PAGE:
A public discussion on “Is It Time for a Constitutional Convention in Ukraine?” will be held on Dec. 1, 2021, 3:00 p.m. – 5:00 p.m., in the Ukraine Crisis Media Center. Leading politicians and constitutionalism experts are invited to participate in the event dedicated to the 30th anniversary of the nationwide referendum that proclaimed Ukraine’s independence.
According to the discussion’s organizers, the Center for Constitutional Design, the current situation in Ukraine indicates a systemic crisis of its statehood. The country’s present constitutional architecture allowed Ukraine to come into being as an independent nation but has failed to ensure well-being, security, and liberty for its citizens.
Regardless of the President’s name, the Parliament’s configuration, and the Government’s personal composition, Ukrainians – after the brief surge of their confidence in the newly-elected leaders – have been time and again disappointed in them and felt being permanently alienated from their own state. The citizens’ deep distrust of the state institutions (except those that defend our independence in Eastern Ukraine) seems to have been the only constant for all the years of Ukrainian independence. And without citizens’ trust, any statehood is doomed to stagnation and decline.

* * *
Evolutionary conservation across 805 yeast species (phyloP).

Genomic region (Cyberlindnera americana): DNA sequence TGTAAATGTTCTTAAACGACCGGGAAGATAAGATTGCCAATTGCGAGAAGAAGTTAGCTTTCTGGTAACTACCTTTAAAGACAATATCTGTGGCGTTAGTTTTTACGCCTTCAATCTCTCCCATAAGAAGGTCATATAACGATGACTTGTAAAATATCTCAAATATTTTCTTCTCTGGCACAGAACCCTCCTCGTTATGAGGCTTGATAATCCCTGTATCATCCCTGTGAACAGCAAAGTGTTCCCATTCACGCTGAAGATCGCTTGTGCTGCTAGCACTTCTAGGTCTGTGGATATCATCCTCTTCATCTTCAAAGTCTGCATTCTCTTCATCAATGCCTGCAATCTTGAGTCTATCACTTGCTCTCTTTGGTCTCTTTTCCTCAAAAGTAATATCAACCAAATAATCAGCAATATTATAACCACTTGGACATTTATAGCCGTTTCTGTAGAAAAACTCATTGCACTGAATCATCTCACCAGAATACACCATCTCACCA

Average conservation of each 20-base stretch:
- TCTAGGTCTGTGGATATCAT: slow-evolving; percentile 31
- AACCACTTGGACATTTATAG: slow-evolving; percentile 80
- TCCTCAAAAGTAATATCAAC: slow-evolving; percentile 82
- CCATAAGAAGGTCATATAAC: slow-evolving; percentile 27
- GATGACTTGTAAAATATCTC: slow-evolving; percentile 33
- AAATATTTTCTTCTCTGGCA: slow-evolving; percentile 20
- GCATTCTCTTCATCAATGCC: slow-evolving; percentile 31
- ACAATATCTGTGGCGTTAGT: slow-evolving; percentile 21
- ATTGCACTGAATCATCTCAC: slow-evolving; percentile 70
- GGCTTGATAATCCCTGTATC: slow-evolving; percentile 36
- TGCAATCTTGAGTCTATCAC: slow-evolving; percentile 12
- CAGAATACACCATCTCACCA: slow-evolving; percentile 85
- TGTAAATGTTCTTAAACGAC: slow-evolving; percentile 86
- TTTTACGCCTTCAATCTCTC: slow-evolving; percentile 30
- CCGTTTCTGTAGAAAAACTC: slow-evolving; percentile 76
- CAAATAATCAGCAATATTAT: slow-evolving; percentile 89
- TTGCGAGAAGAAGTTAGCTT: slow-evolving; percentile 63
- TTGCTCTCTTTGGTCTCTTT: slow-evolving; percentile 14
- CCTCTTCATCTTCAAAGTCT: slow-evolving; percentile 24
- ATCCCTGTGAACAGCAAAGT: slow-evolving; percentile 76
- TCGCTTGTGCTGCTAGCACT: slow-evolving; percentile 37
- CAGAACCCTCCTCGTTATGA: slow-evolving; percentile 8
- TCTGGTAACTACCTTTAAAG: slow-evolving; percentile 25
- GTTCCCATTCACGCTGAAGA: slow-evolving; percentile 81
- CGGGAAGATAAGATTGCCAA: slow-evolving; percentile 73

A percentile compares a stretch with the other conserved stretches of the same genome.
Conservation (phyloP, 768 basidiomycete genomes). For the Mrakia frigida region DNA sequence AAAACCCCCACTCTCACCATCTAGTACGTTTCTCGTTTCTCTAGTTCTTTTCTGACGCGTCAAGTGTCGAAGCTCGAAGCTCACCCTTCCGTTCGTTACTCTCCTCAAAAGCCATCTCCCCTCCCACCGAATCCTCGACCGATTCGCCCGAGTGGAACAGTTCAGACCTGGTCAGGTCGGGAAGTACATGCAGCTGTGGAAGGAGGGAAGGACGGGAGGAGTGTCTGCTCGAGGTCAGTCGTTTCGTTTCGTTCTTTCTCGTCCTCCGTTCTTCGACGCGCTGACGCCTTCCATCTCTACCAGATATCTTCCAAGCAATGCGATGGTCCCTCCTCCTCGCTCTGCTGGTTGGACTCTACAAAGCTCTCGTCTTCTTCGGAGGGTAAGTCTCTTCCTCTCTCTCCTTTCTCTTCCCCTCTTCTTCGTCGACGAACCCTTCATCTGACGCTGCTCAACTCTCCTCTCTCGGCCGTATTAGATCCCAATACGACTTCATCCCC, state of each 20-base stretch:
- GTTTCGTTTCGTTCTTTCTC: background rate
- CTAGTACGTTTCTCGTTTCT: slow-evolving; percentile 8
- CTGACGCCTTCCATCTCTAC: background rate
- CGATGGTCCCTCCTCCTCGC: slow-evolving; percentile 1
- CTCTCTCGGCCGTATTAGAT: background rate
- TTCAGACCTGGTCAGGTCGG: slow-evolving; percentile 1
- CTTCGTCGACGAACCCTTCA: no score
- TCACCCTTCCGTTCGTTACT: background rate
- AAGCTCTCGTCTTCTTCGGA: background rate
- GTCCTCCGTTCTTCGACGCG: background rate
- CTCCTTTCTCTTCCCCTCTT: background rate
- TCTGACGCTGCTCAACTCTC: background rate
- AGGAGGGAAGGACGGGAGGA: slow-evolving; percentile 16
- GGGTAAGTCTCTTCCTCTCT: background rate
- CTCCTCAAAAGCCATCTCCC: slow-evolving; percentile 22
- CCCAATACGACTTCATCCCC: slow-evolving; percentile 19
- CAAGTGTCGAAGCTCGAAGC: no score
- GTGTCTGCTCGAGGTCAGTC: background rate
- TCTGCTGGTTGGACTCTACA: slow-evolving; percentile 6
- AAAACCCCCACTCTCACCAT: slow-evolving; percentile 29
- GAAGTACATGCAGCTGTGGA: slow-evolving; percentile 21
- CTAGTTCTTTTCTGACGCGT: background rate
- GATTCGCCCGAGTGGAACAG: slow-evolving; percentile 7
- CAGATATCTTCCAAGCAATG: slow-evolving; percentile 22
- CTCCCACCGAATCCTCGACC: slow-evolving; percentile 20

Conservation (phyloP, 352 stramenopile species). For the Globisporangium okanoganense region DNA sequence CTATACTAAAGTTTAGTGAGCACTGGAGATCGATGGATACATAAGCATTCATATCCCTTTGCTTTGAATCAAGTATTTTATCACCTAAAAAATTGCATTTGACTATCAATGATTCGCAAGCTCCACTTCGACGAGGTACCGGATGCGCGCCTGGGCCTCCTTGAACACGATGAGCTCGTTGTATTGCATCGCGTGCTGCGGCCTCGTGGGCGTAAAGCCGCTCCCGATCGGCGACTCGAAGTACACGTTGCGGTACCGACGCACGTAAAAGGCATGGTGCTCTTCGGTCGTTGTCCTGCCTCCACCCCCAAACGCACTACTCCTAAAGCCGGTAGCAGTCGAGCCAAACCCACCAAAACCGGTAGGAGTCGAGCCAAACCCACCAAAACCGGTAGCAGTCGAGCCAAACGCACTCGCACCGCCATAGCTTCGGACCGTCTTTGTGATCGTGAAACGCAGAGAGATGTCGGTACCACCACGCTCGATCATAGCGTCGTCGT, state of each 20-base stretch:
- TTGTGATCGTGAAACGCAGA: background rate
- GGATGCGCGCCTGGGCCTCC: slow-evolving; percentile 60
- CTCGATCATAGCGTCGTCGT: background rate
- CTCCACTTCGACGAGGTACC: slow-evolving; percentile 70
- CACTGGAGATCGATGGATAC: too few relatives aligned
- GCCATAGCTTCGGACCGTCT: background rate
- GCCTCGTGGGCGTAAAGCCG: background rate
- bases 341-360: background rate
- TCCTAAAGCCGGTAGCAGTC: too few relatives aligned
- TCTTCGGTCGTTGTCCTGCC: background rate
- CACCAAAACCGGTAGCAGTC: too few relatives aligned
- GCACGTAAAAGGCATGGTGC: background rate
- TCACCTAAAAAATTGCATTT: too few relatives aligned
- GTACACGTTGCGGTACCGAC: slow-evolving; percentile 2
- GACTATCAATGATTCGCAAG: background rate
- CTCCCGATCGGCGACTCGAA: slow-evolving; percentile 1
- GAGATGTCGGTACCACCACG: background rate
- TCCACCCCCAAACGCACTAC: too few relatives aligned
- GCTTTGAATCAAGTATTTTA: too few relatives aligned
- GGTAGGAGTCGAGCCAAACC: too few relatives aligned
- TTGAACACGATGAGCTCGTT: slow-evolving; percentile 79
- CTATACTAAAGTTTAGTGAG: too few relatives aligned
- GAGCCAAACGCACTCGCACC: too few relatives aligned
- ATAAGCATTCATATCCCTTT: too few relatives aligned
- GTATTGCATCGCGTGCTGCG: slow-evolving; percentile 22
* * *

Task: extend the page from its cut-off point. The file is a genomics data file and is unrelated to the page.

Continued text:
We are sure that it is fundamental blunders in the Ukrainian state’s constitutional design that are behind this tragedy. Unlike most developed democracies, we have never had a broad public discussion on which state exactly we need and which institutions with which functionalities exactly can ensure security, well-being, and liberty in the Ukrainian land.
The Ukrainian situation is painfully reminiscent of the United States just after the victory of the American Revolution when the former colonies managed to gain independence and create their own state. However, it soon became clear that the Articles of Confederation (saving as a U.S. Constitution at the time) had built an inefficient and unbalanced framework dooming the Americans to stagnation and decline.
Then, America’s best sons, whom history called the Founding Fathers, instead of competing for power in the inefficient polity, gathered together in Philadelphia to change the American state’s framework. In this way, the confederation became a federation, the institute of Presidency was embedded in the U.S. constitutional architecture, and the central government was allowed to collect taxes from American citizens.
The constitutional design of the Articles of Confederation all but ruined the newly-established state. It took two centuries for the state framework enshrined in the Constitution of the United States to turn the union of former colonies into the world’s greatest power.
We believe that it is time for Ukraine to call its constitutional convention. Because, before again and again plunging into an electoral race for representation in power institutions, we need a broad public discussion on which institutions exactly we need in this state and what for.